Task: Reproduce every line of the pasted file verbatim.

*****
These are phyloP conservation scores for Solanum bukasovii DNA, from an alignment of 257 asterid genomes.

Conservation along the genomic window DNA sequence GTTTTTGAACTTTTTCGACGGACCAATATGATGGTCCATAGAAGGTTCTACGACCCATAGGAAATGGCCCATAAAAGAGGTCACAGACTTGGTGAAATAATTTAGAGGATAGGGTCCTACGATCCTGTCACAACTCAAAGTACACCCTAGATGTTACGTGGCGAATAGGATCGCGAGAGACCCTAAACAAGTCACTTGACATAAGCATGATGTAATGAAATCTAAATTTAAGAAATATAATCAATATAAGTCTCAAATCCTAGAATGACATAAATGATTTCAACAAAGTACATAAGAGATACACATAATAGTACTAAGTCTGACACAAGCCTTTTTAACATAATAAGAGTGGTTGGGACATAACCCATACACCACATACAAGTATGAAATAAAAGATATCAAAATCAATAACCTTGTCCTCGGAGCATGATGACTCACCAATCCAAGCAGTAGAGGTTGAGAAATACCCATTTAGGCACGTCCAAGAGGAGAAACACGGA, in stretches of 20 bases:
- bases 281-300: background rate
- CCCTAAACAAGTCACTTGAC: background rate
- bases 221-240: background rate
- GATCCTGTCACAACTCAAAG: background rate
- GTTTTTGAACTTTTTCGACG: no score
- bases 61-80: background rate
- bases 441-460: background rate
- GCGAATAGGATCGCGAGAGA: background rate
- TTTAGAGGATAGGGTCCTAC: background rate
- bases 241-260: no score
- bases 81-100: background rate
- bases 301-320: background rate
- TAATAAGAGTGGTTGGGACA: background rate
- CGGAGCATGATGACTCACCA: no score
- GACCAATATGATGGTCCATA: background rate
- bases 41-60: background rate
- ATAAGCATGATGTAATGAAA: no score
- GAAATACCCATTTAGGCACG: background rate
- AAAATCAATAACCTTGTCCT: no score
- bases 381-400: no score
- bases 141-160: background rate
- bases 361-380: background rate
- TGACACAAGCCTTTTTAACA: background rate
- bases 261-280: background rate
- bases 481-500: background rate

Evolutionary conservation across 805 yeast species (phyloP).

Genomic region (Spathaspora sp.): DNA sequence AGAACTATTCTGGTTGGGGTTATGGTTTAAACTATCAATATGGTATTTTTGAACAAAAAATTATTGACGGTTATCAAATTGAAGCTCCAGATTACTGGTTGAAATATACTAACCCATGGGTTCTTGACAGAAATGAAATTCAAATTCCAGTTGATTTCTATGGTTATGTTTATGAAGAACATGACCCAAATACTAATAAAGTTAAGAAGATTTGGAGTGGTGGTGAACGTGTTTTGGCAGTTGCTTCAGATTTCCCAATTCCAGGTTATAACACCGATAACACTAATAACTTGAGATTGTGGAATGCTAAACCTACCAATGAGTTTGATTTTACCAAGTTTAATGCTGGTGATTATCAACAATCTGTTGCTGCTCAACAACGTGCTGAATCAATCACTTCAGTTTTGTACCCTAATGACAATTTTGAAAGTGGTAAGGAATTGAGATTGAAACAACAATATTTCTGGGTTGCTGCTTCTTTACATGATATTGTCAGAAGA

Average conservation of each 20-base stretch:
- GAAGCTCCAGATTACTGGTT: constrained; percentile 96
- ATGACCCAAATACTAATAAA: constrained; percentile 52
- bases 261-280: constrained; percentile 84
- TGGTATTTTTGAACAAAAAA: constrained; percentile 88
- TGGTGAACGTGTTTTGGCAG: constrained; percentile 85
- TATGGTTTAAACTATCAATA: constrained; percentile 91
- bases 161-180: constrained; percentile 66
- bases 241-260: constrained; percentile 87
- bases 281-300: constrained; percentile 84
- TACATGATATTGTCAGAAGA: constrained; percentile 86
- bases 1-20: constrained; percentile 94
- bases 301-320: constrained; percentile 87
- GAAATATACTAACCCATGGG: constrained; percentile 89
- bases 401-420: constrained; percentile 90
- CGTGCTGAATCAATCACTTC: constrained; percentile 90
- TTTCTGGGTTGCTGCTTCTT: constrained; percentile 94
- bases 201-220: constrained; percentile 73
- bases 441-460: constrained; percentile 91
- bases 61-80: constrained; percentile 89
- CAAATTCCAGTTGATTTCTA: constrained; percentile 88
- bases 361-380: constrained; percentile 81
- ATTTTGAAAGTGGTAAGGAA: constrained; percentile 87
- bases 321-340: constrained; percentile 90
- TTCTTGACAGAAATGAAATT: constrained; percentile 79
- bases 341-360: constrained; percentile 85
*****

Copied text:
These are phyloP conservation scores for Solanum bukasovii DNA, from an alignment of 257 asterid genomes.

Conservation along the genomic window DNA sequence GTTTTTGAACTTTTTCGACGGACCAATATGATGGTCCATAGAAGGTTCTACGACCCATAGGAAATGGCCCATAAAAGAGGTCACAGACTTGGTGAAATAATTTAGAGGATAGGGTCCTACGATCCTGTCACAACTCAAAGTACACCCTAGATGTTACGTGGCGAATAGGATCGCGAGAGACCCTAAACAAGTCACTTGACATAAGCATGATGTAATGAAATCTAAATTTAAGAAATATAATCAATATAAGTCTCAAATCCTAGAATGACATAAATGATTTCAACAAAGTACATAAGAGATACACATAATAGTACTAAGTCTGACACAAGCCTTTTTAACATAATAAGAGTGGTTGGGACATAACCCATACACCACATACAAGTATGAAATAAAAGATATCAAAATCAATAACCTTGTCCTCGGAGCATGATGACTCACCAATCCAAGCAGTAGAGGTTGAGAAATACCCATTTAGGCACGTCCAAGAGGAGAAACACGGA, in stretches of 20 bases:
- bases 281-300: background rate
- CCCTAAACAAGTCACTTGAC: background rate
- bases 221-240: background rate
- GATCCTGTCACAACTCAAAG: background rate
- GTTTTTGAACTTTTTCGACG: no score
- bases 61-80: background rate
- bases 441-460: background rate
- GCGAATAGGATCGCGAGAGA: background rate
- TTTAGAGGATAGGGTCCTAC: background rate
- bases 241-260: no score
- bases 81-100: background rate
- bases 301-320: background rate
- TAATAAGAGTGGTTGGGACA: background rate
- CGGAGCATGATGACTCACCA: no score
- GACCAATATGATGGTCCATA: background rate
- bases 41-60: background rate
- ATAAGCATGATGTAATGAAA: no score
- GAAATACCCATTTAGGCACG: background rate
- AAAATCAATAACCTTGTCCT: no score
- bases 381-400: no score
- bases 141-160: background rate
- bases 361-380: background rate
- TGACACAAGCCTTTTTAACA: background rate
- bases 261-280: background rate
- bases 481-500: background rate

Evolutionary conservation across 805 yeast species (phyloP).

Genomic region (Spathaspora sp.): DNA sequence AGAACTATTCTGGTTGGGGTTATGGTTTAAACTATCAATATGGTATTTTTGAACAAAAAATTATTGACGGTTATCAAATTGAAGCTCCAGATTACTGGTTGAAATATACTAACCCATGGGTTCTTGACAGAAATGAAATTCAAATTCCAGTTGATTTCTATGGTTATGTTTATGAAGAACATGACCCAAATACTAATAAAGTTAAGAAGATTTGGAGTGGTGGTGAACGTGTTTTGGCAGTTGCTTCAGATTTCCCAATTCCAGGTTATAACACCGATAACACTAATAACTTGAGATTGTGGAATGCTAAACCTACCAATGAGTTTGATTTTACCAAGTTTAATGCTGGTGATTATCAACAATCTGTTGCTGCTCAACAACGTGCTGAATCAATCACTTCAGTTTTGTACCCTAATGACAATTTTGAAAGTGGTAAGGAATTGAGATTGAAACAACAATATTTCTGGGTTGCTGCTTCTTTACATGATATTGTCAGAAGA

Average conservation of each 20-base stretch:
- GAAGCTCCAGATTACTGGTT: constrained; percentile 96
- ATGACCCAAATACTAATAAA: constrained; percentile 52
- bases 261-280: constrained; percentile 84
- TGGTATTTTTGAACAAAAAA: constrained; percentile 88
- TGGTGAACGTGTTTTGGCAG: constrained; percentile 85
- TATGGTTTAAACTATCAATA: constrained; percentile 91
- bases 161-180: constrained; percentile 66
- bases 241-260: constrained; percentile 87
- bases 281-300: constrained; percentile 84
- TACATGATATTGTCAGAAGA: constrained; percentile 86
- bases 1-20: constrained; percentile 94
- bases 301-320: constrained; percentile 87
- GAAATATACTAACCCATGGG: constrained; percentile 89
- bases 401-420: constrained; percentile 90
- CGTGCTGAATCAATCACTTC: constrained; percentile 90
- TTTCTGGGTTGCTGCTTCTT: constrained; percentile 94
- bases 201-220: constrained; percentile 73
- bases 441-460: constrained; percentile 91
- bases 61-80: constrained; percentile 89
- CAAATTCCAGTTGATTTCTA: constrained; percentile 88
- bases 361-380: constrained; percentile 81
- ATTTTGAAAGTGGTAAGGAA: constrained; percentile 87
- bases 321-340: constrained; percentile 90
- TTCTTGACAGAAATGAAATT: constrained; percentile 79
- bases 341-360: constrained; percentile 85